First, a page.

Now this from Williamson brings a chuckle:
“the Republican party and, to a lesser extent, the conservative movement must now contend with a demagogue [Donald Trump] who rejects conservatism root and branch, from private property to the sanctity of marriage. Robert Welch spoke a great deal about ‘the Establishment,’ too, when he wasn’t accusing the man who organized the Normandy invasion of being ‘a conscious, dedicated agent of the Communist conspiracy.’”
Of course, as Russell Kirk joked, “Ike isn’t a communist. He’s a golfer.” And as to the “sanctity of marriage,” wasn’t St. Ronald Reagan also divorced, and had a fun time with starlets between marriages? Didn’t someone also once say something about casting the first stone?
And wasn’t NR founded, as we have heard so many times over the years, because, “It stands athwart history, yelling Stop, at a time when no one is inclined to do so, or to have much patience with those who so urge it.” The phrase meant that, as any history of the magazine will tell you, NR opposed the Establishment, including its leader, Eisenhower, for being moderates. In 1964 it was NR close ally Goldwater who thwarted the Establishment—the Rockefeller Republicans—at the convention in the Cow Palace in San Francisco, leading the two top Establishment candidates, Nelson Rockefeller and George Romney (pa of Mitt) to storm out in protest.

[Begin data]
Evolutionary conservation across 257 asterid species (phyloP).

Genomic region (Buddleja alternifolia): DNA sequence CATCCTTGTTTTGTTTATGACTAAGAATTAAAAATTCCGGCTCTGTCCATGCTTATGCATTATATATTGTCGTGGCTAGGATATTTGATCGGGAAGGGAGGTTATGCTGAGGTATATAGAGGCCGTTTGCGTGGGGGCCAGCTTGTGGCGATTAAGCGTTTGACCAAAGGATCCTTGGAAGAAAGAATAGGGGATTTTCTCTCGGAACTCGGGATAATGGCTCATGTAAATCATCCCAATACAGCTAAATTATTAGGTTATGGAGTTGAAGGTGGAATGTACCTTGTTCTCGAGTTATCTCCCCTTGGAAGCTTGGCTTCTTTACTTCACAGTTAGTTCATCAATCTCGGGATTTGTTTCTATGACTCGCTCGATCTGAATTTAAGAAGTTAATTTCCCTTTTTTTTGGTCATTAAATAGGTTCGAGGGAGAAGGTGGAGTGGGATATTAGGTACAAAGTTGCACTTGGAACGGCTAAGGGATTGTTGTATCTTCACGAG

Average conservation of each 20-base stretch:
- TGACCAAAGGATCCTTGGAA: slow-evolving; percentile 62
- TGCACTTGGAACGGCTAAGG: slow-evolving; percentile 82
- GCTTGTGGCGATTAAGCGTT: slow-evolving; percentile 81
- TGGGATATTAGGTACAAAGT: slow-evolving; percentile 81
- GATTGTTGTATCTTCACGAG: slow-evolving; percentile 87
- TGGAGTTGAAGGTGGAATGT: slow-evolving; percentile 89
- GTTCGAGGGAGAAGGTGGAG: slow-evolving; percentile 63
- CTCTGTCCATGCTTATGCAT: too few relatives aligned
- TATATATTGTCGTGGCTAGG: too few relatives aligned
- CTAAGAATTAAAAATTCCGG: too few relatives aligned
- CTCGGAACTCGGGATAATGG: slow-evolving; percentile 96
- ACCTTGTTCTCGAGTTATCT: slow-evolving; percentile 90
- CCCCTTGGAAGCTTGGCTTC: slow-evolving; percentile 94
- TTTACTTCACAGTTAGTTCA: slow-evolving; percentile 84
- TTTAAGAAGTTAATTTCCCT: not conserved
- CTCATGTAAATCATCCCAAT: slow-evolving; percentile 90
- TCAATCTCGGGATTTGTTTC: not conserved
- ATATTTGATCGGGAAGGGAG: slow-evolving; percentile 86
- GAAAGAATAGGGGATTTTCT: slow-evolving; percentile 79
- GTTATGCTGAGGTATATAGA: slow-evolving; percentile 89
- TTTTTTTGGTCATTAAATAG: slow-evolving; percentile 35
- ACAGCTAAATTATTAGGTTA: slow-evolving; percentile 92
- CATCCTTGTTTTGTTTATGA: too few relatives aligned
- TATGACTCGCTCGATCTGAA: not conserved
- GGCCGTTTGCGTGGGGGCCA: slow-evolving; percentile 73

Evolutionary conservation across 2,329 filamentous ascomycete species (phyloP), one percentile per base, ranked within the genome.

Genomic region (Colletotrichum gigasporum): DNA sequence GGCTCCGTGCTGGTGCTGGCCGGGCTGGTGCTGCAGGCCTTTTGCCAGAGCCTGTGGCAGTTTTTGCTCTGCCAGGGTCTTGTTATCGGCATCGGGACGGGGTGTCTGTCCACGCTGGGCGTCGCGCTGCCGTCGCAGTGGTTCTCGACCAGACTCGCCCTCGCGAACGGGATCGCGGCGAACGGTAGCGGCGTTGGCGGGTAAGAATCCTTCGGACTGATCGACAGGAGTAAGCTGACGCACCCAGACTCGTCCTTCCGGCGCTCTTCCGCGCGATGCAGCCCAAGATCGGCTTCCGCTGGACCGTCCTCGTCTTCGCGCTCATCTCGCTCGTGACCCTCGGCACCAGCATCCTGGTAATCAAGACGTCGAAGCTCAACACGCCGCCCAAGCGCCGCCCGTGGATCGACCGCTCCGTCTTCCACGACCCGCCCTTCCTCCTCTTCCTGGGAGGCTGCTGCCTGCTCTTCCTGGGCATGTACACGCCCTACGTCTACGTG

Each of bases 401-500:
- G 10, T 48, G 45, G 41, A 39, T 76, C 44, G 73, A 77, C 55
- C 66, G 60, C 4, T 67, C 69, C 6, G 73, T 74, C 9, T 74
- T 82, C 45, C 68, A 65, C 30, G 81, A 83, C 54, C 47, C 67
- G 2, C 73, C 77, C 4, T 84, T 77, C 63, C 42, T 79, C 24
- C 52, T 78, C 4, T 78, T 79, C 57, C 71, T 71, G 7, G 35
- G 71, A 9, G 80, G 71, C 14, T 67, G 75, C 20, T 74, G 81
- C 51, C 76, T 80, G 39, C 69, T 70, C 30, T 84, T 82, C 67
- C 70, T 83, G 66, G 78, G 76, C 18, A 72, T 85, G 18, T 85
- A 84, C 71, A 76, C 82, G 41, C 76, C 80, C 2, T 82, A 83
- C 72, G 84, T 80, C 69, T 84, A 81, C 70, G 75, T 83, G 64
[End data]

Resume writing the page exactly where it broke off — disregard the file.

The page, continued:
And it was Phyllis Schlafly’s 1964 book, A Choice, Not an Echo, selling in the hundreds of thousands, that pushed Goldwater over top for the nomination that year. It decried the Establishment “kingmakers” who stole the GOP nomination from Bob Taft for Eisenhower in 1962. The book just came out in a new “Updated and Expanded 50th Anniversary Edition,” with an introduction by Ron Paul.
And who is Schlafly supporting in 2016? Donald Trump. The Establishment this time, gathered around the Cruz Crew (although they’ll never crown him president), even has tried to take over Eagle Form, which the Grande Dame of Conservatism founded and still heads, to purge her from it.
Finally, here’s something also that’s funny. If you want to access those NR issues from the glory days of the 1950s and 1960s, you can’t unless you hike to a university library. Neocons have dropped themselves into a hilarious take on Orwell’s apothem, “He who controls the past controls the future. He who controls the present controls the past.” With the Internet, the past is always there if you want it at the click of a few keys. Except maybe for National Review’s archives, which for some reason (supporting the South and segregation?) are not. By contrast, Chronicles‘ back issues all are online here.